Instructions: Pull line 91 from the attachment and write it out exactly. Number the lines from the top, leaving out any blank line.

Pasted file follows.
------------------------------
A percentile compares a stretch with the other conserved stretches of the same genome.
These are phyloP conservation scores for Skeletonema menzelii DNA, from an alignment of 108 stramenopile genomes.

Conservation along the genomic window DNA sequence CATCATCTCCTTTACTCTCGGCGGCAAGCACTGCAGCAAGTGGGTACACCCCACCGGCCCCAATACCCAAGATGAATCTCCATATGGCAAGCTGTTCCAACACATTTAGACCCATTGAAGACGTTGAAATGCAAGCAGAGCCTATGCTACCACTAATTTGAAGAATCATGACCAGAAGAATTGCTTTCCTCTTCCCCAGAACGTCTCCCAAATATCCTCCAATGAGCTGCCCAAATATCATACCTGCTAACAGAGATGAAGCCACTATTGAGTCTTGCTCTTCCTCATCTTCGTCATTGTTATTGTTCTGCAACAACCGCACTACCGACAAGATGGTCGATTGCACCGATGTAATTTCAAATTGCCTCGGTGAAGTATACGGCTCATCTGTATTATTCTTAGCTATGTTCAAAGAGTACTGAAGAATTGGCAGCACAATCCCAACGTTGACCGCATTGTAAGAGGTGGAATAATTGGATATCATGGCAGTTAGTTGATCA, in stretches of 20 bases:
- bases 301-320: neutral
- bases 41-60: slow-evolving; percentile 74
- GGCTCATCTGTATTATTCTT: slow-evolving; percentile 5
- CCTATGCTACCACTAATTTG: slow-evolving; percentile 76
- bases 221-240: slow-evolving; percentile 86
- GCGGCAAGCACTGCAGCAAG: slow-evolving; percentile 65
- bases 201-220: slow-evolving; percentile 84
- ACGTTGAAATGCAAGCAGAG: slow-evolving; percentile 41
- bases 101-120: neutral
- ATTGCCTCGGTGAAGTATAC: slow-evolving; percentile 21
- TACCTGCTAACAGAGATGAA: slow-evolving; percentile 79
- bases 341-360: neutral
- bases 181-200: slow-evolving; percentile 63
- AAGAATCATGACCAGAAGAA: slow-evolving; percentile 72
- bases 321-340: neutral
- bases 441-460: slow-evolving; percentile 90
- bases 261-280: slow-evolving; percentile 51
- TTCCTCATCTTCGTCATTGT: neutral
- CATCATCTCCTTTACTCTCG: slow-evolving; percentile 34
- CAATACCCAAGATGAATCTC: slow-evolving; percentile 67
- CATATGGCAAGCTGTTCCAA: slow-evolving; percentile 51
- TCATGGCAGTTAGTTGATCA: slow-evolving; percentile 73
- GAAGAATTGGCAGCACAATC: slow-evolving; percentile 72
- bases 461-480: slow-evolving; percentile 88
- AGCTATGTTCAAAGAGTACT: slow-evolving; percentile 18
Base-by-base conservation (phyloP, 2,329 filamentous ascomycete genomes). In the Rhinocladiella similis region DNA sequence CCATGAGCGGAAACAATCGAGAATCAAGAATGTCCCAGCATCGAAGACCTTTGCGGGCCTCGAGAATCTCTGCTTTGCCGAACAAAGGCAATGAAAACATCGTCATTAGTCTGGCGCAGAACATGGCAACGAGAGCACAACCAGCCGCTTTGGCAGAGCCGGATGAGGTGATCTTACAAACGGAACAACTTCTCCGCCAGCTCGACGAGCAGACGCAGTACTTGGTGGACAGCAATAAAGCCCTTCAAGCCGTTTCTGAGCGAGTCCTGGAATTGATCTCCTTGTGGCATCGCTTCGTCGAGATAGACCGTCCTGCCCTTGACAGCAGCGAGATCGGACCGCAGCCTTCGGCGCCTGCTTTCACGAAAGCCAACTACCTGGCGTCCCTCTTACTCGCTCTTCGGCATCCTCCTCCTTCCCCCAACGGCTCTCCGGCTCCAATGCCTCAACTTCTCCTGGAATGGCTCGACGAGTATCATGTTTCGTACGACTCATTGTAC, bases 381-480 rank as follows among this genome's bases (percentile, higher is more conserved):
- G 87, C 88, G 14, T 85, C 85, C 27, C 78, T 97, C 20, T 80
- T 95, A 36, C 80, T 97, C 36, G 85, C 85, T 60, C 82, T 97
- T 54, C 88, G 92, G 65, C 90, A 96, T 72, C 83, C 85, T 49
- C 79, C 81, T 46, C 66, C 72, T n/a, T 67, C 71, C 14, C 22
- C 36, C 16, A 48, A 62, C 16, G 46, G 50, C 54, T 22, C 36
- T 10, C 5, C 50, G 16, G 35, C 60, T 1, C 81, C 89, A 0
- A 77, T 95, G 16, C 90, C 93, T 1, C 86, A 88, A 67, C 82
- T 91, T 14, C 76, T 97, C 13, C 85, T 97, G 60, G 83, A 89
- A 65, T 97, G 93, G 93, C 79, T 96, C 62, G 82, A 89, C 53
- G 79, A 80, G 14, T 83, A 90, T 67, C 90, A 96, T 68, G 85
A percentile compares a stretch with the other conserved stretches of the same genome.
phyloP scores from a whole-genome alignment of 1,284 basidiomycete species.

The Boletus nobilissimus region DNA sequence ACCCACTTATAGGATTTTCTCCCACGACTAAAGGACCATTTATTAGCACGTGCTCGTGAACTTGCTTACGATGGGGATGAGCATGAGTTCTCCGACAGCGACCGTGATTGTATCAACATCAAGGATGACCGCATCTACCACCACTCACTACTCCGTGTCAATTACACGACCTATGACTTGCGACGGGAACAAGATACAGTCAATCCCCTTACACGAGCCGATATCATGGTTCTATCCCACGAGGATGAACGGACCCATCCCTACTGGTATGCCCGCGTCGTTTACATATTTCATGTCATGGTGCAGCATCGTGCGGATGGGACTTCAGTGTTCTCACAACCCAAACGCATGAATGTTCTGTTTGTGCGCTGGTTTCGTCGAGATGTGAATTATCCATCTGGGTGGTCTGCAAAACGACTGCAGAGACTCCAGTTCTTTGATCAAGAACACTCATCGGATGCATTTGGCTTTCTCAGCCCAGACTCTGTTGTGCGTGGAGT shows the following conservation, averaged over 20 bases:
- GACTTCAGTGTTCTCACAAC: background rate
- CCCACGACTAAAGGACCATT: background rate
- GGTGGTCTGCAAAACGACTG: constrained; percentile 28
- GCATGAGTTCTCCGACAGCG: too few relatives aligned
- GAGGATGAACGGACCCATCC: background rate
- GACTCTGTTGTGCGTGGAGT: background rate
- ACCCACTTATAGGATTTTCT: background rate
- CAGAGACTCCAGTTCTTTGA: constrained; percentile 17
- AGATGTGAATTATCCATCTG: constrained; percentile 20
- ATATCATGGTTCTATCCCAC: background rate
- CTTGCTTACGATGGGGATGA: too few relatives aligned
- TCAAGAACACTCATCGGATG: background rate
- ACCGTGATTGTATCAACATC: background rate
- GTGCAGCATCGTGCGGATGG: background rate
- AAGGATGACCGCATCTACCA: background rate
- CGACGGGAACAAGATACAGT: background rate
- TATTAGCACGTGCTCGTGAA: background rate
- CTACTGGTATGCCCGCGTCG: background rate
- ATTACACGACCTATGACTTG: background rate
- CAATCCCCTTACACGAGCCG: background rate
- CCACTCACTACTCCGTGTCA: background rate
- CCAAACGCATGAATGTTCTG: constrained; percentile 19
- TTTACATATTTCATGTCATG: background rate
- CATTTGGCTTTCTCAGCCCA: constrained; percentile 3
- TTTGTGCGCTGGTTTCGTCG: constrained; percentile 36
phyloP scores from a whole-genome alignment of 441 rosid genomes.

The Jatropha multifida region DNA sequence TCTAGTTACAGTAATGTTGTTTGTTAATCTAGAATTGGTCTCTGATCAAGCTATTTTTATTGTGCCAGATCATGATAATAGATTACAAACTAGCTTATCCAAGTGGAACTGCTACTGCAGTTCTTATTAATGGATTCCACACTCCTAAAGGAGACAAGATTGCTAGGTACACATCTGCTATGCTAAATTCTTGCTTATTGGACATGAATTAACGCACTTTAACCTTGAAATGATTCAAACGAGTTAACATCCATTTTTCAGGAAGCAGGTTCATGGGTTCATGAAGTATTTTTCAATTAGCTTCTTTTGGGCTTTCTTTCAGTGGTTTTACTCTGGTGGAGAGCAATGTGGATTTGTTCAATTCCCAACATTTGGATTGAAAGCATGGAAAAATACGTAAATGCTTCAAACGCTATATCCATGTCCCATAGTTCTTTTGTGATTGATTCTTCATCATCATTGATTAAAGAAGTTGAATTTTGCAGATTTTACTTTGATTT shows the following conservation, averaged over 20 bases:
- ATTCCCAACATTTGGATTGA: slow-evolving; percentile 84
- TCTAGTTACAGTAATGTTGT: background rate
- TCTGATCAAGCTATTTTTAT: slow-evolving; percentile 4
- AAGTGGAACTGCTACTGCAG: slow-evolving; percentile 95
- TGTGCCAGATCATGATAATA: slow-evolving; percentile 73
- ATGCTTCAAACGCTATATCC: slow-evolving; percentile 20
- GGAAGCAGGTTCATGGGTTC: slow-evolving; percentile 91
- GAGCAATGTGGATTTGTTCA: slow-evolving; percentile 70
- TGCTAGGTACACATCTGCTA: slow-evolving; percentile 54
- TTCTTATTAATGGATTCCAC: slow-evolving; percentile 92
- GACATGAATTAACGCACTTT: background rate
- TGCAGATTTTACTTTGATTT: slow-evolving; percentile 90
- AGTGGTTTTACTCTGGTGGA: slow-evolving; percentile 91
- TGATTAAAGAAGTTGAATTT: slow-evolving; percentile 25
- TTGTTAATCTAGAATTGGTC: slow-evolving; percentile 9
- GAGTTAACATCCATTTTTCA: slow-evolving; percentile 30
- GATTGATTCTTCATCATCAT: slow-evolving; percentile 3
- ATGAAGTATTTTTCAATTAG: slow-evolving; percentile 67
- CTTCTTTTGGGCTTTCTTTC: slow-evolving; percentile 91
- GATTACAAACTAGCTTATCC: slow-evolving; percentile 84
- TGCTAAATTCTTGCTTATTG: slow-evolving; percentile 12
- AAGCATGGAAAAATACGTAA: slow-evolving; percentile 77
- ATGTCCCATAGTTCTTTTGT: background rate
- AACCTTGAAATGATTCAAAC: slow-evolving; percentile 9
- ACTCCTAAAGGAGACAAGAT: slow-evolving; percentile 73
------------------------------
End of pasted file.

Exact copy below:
- AAGCATGGAAAAATACGTAA: slow-evolving; percentile 77